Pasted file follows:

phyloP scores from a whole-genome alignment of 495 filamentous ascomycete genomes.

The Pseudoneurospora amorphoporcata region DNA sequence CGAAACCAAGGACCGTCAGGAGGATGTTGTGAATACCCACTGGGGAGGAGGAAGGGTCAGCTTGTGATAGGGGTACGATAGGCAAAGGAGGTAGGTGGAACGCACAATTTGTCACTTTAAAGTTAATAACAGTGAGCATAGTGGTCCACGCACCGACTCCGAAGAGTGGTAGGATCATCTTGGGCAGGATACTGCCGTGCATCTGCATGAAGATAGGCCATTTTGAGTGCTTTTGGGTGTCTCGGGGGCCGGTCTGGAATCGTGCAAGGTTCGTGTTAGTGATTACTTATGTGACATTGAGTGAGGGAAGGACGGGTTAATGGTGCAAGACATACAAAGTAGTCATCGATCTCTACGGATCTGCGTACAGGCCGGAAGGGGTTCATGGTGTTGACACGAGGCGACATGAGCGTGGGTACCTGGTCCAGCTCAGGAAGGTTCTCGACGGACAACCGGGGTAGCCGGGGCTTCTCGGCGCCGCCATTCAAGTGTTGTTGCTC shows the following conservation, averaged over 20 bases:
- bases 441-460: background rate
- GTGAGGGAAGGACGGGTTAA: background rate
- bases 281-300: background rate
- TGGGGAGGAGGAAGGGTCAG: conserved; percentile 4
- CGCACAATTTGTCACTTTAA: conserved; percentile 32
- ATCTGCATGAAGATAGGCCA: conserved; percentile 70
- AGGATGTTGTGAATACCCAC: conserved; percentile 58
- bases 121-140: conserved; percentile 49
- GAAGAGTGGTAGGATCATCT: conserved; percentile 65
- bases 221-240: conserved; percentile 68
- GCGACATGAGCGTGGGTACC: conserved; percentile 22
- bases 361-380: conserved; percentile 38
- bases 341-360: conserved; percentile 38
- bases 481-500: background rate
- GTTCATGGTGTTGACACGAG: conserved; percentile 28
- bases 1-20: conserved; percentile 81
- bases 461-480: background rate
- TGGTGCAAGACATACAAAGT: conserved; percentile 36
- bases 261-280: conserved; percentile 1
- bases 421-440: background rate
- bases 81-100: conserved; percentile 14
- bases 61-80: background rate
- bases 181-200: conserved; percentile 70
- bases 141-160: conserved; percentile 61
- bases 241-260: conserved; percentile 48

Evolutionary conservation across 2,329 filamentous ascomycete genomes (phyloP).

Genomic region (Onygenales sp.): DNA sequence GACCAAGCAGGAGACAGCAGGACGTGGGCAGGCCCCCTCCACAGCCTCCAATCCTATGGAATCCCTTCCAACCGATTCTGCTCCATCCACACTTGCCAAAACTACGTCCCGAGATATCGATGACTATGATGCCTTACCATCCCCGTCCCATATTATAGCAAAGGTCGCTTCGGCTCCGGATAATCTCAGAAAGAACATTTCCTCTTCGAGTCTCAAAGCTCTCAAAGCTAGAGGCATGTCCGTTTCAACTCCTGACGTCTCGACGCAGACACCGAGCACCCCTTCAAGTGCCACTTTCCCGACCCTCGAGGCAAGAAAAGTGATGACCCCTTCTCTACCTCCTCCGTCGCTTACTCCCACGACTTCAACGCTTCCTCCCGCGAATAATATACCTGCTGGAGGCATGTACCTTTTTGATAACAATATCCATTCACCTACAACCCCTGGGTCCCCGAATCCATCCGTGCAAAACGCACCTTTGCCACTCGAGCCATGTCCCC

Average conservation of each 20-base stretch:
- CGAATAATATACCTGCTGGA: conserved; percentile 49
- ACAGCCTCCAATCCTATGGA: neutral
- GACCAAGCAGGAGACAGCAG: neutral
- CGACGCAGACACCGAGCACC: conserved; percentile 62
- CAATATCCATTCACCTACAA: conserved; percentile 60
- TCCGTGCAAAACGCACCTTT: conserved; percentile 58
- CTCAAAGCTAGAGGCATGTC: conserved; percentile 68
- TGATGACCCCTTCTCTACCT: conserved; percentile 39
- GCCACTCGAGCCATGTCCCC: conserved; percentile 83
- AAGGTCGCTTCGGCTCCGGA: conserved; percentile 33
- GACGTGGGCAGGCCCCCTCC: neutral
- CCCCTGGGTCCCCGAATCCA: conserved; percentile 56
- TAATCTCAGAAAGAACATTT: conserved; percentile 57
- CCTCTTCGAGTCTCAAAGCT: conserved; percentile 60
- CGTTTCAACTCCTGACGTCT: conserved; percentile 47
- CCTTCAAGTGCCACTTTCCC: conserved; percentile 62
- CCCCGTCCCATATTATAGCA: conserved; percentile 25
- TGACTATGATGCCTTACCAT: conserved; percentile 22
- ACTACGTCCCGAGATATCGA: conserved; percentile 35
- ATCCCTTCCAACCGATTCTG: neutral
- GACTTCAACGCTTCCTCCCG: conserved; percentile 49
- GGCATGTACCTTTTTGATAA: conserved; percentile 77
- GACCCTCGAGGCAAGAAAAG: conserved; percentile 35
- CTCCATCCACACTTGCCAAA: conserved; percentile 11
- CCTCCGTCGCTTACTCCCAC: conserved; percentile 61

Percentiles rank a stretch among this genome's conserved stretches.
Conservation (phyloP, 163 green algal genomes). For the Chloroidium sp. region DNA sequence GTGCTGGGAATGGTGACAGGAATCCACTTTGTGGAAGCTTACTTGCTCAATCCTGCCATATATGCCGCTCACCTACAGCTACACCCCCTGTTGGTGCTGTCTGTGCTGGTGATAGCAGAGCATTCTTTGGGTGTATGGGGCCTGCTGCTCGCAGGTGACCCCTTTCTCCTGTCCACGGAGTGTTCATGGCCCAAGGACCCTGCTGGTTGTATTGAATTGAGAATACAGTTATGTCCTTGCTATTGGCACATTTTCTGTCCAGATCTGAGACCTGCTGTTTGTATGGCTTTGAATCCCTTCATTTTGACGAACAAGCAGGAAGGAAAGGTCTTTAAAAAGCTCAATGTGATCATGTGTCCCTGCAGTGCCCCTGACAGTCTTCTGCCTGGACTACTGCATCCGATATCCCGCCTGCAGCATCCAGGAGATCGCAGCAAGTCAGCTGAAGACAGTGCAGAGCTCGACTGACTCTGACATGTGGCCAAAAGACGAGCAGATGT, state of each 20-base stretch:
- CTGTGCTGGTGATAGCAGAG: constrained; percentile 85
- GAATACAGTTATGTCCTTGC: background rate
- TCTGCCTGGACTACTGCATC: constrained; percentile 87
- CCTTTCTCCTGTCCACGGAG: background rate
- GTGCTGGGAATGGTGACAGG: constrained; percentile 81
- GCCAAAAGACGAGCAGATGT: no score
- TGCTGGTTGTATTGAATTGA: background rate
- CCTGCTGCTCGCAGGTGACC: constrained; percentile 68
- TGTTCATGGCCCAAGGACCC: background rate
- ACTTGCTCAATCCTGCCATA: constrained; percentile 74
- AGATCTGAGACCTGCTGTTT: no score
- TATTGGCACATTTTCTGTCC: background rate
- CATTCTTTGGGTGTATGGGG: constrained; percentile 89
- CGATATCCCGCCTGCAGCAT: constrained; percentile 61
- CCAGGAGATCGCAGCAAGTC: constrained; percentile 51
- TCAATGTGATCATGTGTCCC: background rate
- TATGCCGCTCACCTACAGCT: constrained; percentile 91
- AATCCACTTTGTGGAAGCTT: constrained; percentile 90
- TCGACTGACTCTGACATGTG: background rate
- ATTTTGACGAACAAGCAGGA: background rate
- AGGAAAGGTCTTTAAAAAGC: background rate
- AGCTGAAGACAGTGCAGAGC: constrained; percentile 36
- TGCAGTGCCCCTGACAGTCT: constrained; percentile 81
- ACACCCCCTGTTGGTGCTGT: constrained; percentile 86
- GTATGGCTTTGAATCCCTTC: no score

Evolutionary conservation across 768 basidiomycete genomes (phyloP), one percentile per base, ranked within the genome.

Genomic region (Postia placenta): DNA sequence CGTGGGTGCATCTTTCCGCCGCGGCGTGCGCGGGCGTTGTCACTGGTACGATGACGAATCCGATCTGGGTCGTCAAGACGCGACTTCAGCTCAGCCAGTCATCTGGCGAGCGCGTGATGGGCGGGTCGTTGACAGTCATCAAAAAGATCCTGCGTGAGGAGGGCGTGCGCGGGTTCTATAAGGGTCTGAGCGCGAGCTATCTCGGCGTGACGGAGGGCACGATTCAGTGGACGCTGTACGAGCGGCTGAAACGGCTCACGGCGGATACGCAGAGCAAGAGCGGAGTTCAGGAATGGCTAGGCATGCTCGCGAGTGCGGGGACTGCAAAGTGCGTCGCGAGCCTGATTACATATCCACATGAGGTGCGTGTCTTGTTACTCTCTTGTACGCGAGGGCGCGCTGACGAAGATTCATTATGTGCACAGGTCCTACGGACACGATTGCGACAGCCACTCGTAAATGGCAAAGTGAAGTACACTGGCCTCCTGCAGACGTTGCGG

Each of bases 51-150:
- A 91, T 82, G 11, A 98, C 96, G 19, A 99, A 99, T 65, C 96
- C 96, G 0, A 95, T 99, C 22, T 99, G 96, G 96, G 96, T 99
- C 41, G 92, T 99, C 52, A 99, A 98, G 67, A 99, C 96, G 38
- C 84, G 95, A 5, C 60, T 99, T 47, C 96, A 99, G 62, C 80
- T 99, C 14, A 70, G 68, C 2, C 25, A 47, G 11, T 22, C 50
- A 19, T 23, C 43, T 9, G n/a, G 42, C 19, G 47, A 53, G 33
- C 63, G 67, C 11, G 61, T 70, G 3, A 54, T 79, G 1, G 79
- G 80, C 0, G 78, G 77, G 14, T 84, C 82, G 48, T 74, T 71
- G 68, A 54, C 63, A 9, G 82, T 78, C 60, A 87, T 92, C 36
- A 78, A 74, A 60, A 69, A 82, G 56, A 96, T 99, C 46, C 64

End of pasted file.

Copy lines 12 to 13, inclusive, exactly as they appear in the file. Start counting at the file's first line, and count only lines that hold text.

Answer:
- bases 221-240: conserved; percentile 68
- GCGACATGAGCGTGGGTACC: conserved; percentile 22